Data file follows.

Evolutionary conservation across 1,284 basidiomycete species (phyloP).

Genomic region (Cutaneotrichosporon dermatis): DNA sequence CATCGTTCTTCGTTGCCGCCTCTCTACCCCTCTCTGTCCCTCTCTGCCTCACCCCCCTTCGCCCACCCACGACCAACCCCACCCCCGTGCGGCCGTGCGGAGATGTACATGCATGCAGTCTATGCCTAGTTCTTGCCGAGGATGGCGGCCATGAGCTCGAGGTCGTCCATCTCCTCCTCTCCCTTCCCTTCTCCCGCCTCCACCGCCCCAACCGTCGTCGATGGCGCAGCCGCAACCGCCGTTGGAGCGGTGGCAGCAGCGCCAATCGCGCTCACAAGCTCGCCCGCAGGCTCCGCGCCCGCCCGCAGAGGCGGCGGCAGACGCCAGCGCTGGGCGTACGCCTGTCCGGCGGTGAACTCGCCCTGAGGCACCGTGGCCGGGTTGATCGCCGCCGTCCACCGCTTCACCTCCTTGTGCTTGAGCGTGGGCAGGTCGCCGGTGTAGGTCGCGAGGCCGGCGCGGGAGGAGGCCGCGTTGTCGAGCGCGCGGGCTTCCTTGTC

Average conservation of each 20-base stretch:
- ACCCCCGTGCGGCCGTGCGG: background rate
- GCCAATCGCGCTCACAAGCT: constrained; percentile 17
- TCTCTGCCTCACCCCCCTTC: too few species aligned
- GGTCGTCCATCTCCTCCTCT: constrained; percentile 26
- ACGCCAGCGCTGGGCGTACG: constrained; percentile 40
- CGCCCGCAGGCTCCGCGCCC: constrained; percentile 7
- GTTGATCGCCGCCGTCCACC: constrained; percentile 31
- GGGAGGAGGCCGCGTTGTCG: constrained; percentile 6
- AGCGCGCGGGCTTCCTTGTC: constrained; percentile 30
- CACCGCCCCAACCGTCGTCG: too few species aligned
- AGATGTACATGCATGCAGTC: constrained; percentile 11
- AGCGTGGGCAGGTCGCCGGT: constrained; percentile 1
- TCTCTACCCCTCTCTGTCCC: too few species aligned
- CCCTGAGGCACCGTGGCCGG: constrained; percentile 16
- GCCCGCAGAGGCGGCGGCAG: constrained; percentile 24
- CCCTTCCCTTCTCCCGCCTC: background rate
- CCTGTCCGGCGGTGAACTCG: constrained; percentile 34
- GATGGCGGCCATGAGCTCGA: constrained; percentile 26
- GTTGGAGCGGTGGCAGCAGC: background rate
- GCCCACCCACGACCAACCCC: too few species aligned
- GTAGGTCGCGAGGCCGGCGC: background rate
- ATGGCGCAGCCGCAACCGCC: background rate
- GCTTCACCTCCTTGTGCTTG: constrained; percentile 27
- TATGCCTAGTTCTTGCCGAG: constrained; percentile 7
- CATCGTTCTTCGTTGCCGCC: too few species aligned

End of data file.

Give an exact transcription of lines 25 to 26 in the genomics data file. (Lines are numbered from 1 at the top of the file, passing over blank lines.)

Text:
- ATGGCGCAGCCGCAACCGCC: background rate
- GCTTCACCTCCTTGTGCTTG: constrained; percentile 27